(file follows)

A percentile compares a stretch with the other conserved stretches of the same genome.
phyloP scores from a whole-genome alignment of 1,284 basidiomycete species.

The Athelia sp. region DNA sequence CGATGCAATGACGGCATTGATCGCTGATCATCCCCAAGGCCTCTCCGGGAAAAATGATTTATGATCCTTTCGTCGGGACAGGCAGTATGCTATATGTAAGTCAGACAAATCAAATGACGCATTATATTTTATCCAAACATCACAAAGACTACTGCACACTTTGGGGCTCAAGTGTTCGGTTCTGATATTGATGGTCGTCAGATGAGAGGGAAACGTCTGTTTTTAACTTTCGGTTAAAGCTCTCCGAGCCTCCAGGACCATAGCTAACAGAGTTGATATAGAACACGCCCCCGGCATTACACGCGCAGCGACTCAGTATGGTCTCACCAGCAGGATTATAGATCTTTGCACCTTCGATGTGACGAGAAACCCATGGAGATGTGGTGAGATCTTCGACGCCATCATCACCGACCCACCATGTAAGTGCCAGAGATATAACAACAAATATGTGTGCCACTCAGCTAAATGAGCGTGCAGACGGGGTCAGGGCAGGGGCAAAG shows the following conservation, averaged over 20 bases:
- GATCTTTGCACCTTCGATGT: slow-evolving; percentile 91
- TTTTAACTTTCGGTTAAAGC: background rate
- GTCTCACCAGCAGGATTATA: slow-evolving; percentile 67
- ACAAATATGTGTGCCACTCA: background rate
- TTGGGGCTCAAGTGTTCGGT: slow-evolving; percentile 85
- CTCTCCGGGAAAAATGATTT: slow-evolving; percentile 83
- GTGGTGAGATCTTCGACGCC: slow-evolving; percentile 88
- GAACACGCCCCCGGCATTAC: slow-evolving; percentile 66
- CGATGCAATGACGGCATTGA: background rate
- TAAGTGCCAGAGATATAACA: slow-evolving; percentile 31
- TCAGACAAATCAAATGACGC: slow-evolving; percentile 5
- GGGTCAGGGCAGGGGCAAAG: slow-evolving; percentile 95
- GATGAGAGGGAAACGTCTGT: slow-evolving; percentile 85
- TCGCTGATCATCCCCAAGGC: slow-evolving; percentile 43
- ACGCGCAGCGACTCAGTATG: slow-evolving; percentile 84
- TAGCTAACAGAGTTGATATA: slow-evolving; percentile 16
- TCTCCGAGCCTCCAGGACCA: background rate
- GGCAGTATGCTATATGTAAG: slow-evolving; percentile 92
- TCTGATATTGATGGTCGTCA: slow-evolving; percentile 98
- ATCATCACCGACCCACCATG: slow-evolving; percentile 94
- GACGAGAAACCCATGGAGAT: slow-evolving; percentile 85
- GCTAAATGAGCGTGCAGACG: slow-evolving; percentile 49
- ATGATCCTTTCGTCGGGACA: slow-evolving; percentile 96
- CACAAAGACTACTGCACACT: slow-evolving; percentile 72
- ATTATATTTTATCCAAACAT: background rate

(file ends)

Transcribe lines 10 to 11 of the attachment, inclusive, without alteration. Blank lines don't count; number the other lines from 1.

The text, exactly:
- GTGGTGAGATCTTCGACGCC: slow-evolving; percentile 88
- GAACACGCCCCCGGCATTAC: slow-evolving; percentile 66